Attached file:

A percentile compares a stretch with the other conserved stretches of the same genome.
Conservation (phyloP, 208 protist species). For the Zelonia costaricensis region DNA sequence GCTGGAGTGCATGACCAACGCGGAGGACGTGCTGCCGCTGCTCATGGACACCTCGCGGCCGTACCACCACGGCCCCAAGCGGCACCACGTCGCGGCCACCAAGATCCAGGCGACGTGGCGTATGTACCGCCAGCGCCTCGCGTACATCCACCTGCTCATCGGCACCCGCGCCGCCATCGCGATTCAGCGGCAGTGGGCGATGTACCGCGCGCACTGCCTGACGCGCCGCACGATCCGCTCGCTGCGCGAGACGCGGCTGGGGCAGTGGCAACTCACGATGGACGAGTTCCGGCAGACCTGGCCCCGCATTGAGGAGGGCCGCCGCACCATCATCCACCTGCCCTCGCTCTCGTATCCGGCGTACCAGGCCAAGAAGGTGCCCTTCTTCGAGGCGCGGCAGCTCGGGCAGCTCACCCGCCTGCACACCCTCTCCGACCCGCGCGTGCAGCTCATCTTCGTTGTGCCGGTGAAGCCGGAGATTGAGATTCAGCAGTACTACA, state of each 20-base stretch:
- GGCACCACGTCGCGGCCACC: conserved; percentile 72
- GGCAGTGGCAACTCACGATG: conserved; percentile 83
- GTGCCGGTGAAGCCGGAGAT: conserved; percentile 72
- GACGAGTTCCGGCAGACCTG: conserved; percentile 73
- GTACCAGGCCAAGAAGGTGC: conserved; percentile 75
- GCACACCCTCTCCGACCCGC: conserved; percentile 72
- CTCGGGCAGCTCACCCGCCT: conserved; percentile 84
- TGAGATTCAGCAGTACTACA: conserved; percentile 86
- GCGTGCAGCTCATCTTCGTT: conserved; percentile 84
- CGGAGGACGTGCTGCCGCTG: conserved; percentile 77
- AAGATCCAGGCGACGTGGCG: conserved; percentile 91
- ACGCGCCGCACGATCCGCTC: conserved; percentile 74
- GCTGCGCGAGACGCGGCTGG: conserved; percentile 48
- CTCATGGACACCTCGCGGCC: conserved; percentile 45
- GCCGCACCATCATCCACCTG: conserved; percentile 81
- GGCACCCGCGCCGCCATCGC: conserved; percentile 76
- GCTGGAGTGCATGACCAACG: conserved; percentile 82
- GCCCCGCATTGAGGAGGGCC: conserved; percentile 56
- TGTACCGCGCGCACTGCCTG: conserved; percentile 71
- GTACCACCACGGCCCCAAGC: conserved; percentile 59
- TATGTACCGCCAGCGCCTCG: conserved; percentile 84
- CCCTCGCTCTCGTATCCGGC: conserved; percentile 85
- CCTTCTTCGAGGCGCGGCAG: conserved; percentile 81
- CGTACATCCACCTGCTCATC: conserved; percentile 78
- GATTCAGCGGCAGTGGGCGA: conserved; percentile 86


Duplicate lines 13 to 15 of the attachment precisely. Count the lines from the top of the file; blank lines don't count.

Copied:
- AAGATCCAGGCGACGTGGCG: conserved; percentile 91
- ACGCGCCGCACGATCCGCTC: conserved; percentile 74
- GCTGCGCGAGACGCGGCTGG: conserved; percentile 48